By Alisha Dalvi
When Master of Development Engineering students find out about the core class on social entrepreneurship, some tend to be a little skeptical. Some, having learned to eschew capitalist norms in previous work and academic experiences, now wonder how a class that teaches market-oriented approaches will be beneficial. Cleveland Justis, professor of MDevEng’s “Introduction to Social Entrepreneurship,” fights these misconceptions by teaching how business strategy can be used as an instrument of social change.
Justis started his undergrad at Swarthmore College and then fell in love with UC Berkeley when he spent the summer in Berkeley after his freshman year. The university, the town, and especially the outdoor scenery prompted him to transfer; one year later, he was a Cal student, studying environmental science. Justis found his passion for environmental education working with Cal Adventures promoting outdoor skills and activities. Immediately after graduating, Justis became an instructor at the National Outdoor Leadership School, leading hiking and kayaking expeditions across Alaska, Chile, and Mexico, while also at the Headlands Institute, another environmental educational nonprofit. While dedicating 10 years each at both organizations, Justis discovered an interest in the strategy side of running nonprofits, an intersection he had not heard much about. “Environmental activists always seem to disagree with business,” said Justis. “But I was dedicated to reconciling that.”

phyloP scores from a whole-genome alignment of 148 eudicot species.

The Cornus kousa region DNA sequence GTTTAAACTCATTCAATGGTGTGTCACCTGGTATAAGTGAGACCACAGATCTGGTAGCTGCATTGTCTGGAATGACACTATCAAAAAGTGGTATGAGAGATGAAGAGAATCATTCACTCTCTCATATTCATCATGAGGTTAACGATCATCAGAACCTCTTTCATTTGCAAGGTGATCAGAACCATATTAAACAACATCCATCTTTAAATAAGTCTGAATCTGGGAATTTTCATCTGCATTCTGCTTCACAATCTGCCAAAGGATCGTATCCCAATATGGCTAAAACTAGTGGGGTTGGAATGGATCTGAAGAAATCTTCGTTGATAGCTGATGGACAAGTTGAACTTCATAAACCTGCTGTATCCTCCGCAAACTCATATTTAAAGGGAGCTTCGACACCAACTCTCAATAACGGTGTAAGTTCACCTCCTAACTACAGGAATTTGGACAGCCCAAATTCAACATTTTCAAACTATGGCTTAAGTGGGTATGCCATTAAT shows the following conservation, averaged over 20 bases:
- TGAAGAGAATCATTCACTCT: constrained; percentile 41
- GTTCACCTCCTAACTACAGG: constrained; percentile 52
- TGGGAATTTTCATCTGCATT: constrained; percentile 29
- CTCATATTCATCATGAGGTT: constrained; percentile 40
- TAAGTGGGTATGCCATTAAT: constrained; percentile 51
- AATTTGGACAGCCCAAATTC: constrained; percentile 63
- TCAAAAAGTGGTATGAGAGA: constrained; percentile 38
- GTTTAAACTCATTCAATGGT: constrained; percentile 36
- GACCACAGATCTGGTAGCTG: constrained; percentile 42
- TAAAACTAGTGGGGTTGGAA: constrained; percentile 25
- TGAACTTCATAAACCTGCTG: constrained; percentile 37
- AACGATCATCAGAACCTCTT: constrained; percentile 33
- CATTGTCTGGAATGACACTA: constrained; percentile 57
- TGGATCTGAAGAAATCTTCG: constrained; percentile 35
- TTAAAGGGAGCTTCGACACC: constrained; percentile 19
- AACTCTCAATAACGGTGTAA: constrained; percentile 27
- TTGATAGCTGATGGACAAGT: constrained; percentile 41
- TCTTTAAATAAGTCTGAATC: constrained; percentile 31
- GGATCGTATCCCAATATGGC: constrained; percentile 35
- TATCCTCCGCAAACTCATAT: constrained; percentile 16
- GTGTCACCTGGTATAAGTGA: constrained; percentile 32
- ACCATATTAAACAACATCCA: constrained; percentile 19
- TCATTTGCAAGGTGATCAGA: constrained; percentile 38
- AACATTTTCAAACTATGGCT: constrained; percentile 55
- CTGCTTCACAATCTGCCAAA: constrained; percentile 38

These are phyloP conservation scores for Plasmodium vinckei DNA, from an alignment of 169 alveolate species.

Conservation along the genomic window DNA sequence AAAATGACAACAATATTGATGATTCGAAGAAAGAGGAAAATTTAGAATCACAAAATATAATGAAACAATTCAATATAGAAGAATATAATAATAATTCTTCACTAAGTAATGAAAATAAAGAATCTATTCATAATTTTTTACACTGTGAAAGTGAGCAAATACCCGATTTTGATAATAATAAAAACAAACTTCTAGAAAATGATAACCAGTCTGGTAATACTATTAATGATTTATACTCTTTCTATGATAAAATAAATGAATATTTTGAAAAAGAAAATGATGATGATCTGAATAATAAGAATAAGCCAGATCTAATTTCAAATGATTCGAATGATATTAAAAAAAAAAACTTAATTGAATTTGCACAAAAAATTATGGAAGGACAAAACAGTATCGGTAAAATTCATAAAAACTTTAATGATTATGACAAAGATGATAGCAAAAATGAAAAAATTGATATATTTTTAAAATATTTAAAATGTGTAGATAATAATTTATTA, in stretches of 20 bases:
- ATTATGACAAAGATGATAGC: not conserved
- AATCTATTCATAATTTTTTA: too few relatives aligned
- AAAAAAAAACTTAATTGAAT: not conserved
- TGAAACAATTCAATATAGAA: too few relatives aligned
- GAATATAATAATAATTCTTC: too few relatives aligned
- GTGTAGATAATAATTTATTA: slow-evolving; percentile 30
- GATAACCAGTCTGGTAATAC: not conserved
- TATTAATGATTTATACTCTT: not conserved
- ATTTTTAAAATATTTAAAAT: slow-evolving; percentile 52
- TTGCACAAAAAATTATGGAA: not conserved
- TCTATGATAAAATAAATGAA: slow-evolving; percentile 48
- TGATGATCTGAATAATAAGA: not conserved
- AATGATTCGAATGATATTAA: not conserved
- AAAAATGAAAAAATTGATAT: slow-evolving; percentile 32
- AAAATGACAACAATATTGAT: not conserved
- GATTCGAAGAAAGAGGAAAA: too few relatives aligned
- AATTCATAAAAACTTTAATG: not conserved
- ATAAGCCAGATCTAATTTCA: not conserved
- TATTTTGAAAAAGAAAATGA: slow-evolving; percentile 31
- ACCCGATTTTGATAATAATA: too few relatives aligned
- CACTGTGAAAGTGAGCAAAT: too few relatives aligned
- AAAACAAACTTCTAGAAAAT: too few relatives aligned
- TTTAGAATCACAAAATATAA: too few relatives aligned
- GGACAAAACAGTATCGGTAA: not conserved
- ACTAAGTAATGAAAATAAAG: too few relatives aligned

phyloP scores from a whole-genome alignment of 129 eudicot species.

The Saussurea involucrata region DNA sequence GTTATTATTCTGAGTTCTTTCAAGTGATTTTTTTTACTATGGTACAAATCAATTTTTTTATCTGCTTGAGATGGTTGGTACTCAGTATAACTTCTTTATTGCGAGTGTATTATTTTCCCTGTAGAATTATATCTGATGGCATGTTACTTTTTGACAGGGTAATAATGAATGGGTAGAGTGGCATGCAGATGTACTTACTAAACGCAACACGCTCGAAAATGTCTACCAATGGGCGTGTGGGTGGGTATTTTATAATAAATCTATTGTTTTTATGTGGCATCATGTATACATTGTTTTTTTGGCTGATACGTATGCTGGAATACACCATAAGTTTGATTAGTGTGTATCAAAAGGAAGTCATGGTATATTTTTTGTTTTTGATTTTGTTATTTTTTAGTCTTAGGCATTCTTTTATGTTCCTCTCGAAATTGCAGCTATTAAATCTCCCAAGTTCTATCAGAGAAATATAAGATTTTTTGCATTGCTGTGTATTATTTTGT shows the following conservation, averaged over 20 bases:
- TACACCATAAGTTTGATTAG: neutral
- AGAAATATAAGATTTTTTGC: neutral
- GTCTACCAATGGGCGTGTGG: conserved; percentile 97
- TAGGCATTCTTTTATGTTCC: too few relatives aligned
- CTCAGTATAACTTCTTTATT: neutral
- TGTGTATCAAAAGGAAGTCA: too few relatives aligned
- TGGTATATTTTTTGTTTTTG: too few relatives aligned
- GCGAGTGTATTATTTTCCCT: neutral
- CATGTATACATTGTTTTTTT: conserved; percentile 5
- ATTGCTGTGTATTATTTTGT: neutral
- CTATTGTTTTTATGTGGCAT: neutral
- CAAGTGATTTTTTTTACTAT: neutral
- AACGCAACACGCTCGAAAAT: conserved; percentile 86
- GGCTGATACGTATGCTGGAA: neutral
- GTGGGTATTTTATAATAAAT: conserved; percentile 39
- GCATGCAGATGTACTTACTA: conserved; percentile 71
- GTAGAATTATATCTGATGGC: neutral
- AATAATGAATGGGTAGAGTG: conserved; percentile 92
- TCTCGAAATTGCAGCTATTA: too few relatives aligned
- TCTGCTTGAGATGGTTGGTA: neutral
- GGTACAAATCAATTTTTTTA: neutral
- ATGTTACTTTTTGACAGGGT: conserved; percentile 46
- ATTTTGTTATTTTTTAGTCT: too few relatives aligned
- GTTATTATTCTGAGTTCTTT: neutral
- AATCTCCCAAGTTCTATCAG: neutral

Tackling this goal led him back to school to obtain an MBA from UC Davis Graduate School of Management. Coming from a family of entrepreneurs working in poverty alleviation, Justis knew he did not want to use business school to make companies wealthy, but to create social change. While pursuing his MBA, he began operating under a then-new concept: social enterprise. He identified three crucial facets that remain fundamental to his curriculum to this day: using the tools of nonprofits, government, and business in creative ways to bolster social change. He wanted to understand business as a way to uplift other fields.
Justis wasn’t alone in his curiosity about social enterprise — other students were hungry for it, too. Upon completing his MBA, the dean of the School of Management encouraged Justis to start the first-ever social enterprise course at the business school. So he did just that, formulating a class from scratch. He pulled in guest speakers, many from the government, with the goal of bridging the business-versus-public sector divide. And he soon realized that he really loved teaching — even more than his day job at the time, leading the Golden Gate National Parks Conservancy, a non-profit that supports park conservation throughout the Bay Area.
Despite some hesitation that it was too late and he was too busy to go back to school, Justis returned for an interdisciplinary Ph.D. at UC Davis, working with top-notch faculty and researchers from the business, geography, and community development schools to create unique ways to apply business techniques to create social change.
While working on his Ph.D., which he finished four years ago, Justis was also teaching social enterprise to undergraduates at UC Berkeley’s Haas School of Business. In early 2020, a professor at Haas’ Center for Social Sector Leadership reached out to him and mentioned the start of a new master’s program housed at the Blum Center for Developing Economies: Developmental Engineering. The MDevEng needed someone who could bridge the different worlds of social change and business planning. And this was Justis’ forte.